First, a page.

Specifically, the defense argued that the testimony of a California cop who previously investigated Backpage was devastating for the prosecution because the cop admitted under cross-examination that the adult ads appearing on Backpage were legal on their face and could not be used as probable cause for a prostitution arrest.
But Humetewa ruled that the government’s case was still “in its infancy” when a mistrial was declared, observing that the prosecution “listed 76 witnesses, only four of whom actually testified.”
As the prosecution had only presented a portion of its evidence and witnesses, Humetewa found it “highly improbable” that the government’s case had been so damaged that it sought to goad a mistrial.
‘No Evidence of Criminality’
In its motion, the defense also asked that Humetewa use her “supervisory authority” over the case to dismiss it with prejudice due to the prosecution’s refusal to disclose exculpatory materials from a federal investigation in the Western District of Washington that produced two secret DOJ memos from 2012-13 that reportedly concluded there was “no evidence of criminality” on Backpage’s part.
The prosecution disclosed the memos in 2018 as part of the discovery process, then claimed it had done so inadvertently, asking a former jurist in the case, Judge Steven Logan, to remedy the situation. Logan ruled the memos were “attorney work product,” and therefore inadmissible, ordering that they be returned and any copies destroyed.
In a separate motion, the defense asked the court to compel the production of factual materials related to the underlying WDWA investigation, arguing that they were so-called Brady material (even if the memos themselves were not) and must be turned over according to Supreme Court precedent.
The defense contended that the government opened the door to the request by focusing primarily “on the years before 2012/2013” in its opening statement by prosecutor Reggie Jones. And by “arguing that one can tell an ad is for prostitution on its face and contradicting DOJ’s prior findings to the contrary, the government’s case puts directly at issue the facts underlying DOJ’s prior finding.”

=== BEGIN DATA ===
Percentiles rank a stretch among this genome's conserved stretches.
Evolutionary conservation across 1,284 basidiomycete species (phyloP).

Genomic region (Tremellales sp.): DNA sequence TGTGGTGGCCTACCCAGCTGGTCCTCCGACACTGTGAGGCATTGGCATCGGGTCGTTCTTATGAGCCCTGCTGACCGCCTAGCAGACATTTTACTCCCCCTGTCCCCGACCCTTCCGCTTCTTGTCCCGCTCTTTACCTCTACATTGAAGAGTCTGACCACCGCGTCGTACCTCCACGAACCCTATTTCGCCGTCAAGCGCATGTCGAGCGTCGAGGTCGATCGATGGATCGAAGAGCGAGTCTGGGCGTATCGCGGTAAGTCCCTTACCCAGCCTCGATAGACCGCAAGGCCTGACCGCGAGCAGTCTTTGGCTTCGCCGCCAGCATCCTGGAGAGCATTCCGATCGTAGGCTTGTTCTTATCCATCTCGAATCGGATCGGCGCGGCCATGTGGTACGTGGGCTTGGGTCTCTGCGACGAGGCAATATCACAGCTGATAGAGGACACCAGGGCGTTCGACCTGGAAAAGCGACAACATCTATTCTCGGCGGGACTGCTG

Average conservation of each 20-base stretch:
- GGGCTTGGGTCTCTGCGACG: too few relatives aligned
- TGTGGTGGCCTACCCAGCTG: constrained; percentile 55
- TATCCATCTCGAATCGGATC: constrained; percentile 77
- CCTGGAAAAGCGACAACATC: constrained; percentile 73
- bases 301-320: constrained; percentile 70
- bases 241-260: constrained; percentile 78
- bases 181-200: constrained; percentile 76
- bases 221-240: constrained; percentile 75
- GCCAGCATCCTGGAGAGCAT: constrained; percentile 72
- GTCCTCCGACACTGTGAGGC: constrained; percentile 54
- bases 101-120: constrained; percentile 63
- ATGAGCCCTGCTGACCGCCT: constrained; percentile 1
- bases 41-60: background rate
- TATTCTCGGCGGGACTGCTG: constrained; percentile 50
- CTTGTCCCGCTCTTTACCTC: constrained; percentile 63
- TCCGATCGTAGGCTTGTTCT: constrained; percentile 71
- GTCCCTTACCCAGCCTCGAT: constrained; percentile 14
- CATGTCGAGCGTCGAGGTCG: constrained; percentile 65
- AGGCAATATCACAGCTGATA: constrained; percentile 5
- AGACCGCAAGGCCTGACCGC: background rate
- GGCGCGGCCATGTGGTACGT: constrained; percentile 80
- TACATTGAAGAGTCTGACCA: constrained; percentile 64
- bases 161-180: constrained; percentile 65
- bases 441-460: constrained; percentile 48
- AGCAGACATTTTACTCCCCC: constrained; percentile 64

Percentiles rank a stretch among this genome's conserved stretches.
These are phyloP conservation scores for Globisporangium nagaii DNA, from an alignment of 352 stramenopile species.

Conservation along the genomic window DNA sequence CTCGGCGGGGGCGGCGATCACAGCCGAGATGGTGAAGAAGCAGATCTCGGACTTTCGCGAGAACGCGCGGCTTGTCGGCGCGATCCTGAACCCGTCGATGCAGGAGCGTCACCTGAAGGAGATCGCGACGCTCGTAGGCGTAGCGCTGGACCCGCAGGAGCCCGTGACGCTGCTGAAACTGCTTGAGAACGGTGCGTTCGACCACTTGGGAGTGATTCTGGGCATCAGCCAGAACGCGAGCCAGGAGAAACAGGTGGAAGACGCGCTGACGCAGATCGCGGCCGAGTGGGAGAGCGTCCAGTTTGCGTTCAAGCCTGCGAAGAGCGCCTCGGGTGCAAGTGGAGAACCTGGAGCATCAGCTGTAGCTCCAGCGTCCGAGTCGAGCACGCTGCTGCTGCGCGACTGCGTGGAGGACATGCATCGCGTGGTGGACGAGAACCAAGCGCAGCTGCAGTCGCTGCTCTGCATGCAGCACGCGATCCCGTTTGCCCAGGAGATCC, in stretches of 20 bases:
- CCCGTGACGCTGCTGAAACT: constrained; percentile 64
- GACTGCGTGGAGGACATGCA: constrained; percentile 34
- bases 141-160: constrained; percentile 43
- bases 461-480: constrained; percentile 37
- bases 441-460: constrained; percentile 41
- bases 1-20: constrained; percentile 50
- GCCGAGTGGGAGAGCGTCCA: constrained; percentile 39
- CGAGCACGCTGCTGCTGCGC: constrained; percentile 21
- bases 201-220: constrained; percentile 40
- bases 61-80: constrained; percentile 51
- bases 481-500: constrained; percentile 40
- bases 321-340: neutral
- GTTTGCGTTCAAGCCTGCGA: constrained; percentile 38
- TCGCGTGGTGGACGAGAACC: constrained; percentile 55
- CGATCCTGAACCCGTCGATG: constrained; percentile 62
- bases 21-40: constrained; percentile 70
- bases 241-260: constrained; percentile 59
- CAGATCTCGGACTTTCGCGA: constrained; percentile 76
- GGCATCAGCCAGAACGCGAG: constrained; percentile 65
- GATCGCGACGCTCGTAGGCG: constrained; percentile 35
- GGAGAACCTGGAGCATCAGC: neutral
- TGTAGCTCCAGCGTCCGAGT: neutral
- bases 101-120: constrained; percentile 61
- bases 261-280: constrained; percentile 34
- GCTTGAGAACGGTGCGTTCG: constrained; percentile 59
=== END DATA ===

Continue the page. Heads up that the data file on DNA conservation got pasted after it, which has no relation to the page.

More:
But Humetewa declined “to make a ruling as to the relevancy or materiality of the WDWA documents at this juncture,” because the government’s case “was only in its infancy when the statements regarding the WDWA proceedings were made.”
She also turned down the defendants’ request that the court “exercise its inherent supervisory powers and dismiss the case on the grounds that the Government has intentionally concealed or failed to produce exculpatory materials.”
Humetewa similarly rejected requests to dismiss based upon what the defense said were violations of attorney-client privilege by the government in its questioning of former Backpage CEO and owner Carl Ferrer, who plead guilty in 2018 to one federal count of conspiracy and who once was a party to joint defense agreements with the accused.
The defense also maintained that the government’s questioning of Ferrer and its “overreach” and “win at all costs approach” violated the Fifth Amendment’s due process clause. But Humetewa cited Brnovich’s ruling that the latter had “found no intentional misconduct by the government.”
“A review of the record likewise convinces this Court that the Government did not engage in misconduct, let alone conduct that is grossly shocking or outrageous. This Court could not find any instance where the Government intended to commit error during the trial proceeding. Thus, the Defendants’ Due Process Clause argument also fails.”
Given Humetewa’s rejection of all defense calls for dismissal, nothing currently stands in the way of a retrial of the prosecution’s case against Lacey, Larkin, et al., beginning Feb. 9.